Scraping Tables from Wikipedia for Visualizing Climate Data

September 25, 2018
By

(This article was first published on RLang.io | R Language Programming, and kindly contributed to R-bloggers)

If anyone else is like me, eventually when looking up a future destination you will stumble across the climate data table on Wikipedia. There is a lot of great information, but if you are planning a trip you might just want to see at a glance the temperature ranges for the months you are interested in traveling.

This script should help you scrape tables from Wikipedia

The first step is always including packages, part of what makes the R ecosystem so wonderful.

Required Packages

# Scraping
library("rvest")
# Melting
library("data.table")
# Piping
library("magrittr")
# Manipulating
library("dplyr")
# Plotting
library("ggplot2")
# Styling
library("ggthemes")

Next up is specifying what you want to scrape, and grab the data using rvest.

url <- "https://en.wikipedia.org/wiki/Phoenix,_Arizona"
kept_columns <- c("Record high °F (°C)","Record low °F (°C)")
webpage <- read_html(url)
tbls <- html_nodes(webpage, "table")
# Shows all tables
tbls
# Only one table should be returned
# If more matched, find search term
tbls[grep("Climate data",tbls,ignore.case = T)]
df <- html_table(tbls[grep("Climate data",tbls,ignore.case = T)],fill = T)[[1]]

Now that the data is in our dataframe we can set the column names. The tables don’t get read in with proper column names, but we can use the first row of data as our column names. We will have to set the first column to be measurement though.

names(df) <- df[1,]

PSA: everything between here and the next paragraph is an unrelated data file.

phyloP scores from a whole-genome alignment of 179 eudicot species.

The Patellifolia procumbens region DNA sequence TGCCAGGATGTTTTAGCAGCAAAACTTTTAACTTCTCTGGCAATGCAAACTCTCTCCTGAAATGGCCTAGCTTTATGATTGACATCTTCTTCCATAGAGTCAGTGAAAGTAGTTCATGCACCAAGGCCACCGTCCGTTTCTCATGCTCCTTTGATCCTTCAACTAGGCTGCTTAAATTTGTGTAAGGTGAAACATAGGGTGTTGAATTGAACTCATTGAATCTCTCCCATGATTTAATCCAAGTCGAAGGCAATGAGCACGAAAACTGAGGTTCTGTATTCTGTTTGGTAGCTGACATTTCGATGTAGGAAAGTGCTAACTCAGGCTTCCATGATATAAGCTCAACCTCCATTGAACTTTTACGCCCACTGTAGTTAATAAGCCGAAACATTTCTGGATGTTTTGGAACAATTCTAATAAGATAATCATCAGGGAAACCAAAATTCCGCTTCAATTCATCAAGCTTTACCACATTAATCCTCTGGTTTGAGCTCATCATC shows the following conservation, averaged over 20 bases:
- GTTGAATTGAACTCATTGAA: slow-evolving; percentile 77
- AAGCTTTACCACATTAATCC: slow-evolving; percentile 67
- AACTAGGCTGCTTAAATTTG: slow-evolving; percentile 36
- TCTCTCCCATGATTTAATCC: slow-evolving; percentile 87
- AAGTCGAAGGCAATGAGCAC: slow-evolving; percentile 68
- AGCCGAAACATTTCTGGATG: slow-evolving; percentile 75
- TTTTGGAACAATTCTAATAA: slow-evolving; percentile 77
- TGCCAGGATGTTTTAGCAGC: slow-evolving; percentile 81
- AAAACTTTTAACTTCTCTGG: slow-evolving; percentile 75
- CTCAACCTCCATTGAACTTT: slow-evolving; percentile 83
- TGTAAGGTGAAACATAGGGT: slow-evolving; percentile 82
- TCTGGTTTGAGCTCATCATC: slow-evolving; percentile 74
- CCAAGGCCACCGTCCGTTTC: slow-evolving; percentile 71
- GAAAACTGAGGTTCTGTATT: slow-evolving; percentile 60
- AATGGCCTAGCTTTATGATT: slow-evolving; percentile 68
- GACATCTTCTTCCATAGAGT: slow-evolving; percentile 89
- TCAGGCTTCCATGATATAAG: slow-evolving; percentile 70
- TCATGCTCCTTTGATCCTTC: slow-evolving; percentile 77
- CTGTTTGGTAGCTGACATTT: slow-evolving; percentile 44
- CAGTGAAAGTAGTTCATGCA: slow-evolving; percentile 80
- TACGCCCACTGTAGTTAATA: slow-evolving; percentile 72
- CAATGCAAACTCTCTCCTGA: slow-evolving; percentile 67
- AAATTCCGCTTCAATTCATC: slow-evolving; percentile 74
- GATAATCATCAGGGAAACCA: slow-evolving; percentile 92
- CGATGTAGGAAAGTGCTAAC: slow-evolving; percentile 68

names(df)[1] <- "Measurement"

Now we get into the data manipulation part. The data first gets piped into the melt function, which esentially converts this from a wide format to long format (for lack of better words). Once melted, the melted data is piped into filter from the dplyr package. This lets us easily keep only the melted rows we need.

# Keep the rows we want
df <- df %>% 
    # Convert to Long Format
    melt(id.vars = c("Measurement")) %>%
    # Keep only two measurements for each month
    filter(Measurement %in% kept_columns)

Once manipulated, we can clean the data. In this case, we are just removing the extra data included in the tables (_°c), trimming the whitespace, and replacing the long hyphen with the short hyphen. The hyphen issue affects casting the character to numeric.

# Removes the inline celcius value
# To keep only celcius you can replace everything up to the (__°C)
df$value <- gsub('(\\(.*\\))','',df$value)
df$Measurement <- trimws(gsub('(\\(.*\\))','',df$Measurement))
# Replace long hyphen
df$value <- gsub('−','-',df$value)
# Convert to numeric
df$value <- as.numeric(as.character(df$value))

Now for the fun part

p1 <- ggplot(df, aes(variable, value)) +
    # Plot Lines
    geom_line(aes(variable, value)) +
    # Plot circles
    geom_point(aes(colour = Measurement),size = 5)
# Some Style
p1 <- p1 + theme_fivethirtyeight() + 
    # Trim y axis
    scale_y_continuous(breaks = seq(-60,130,10)) + 
    # Labels
    labs(title = "Phoenix Temperatures", subtitle = url)

# View the plot
p1

Phoenix Climate Data

# Save the plot
ggsave("p1.png", width = 10, height = 6, units = "in")

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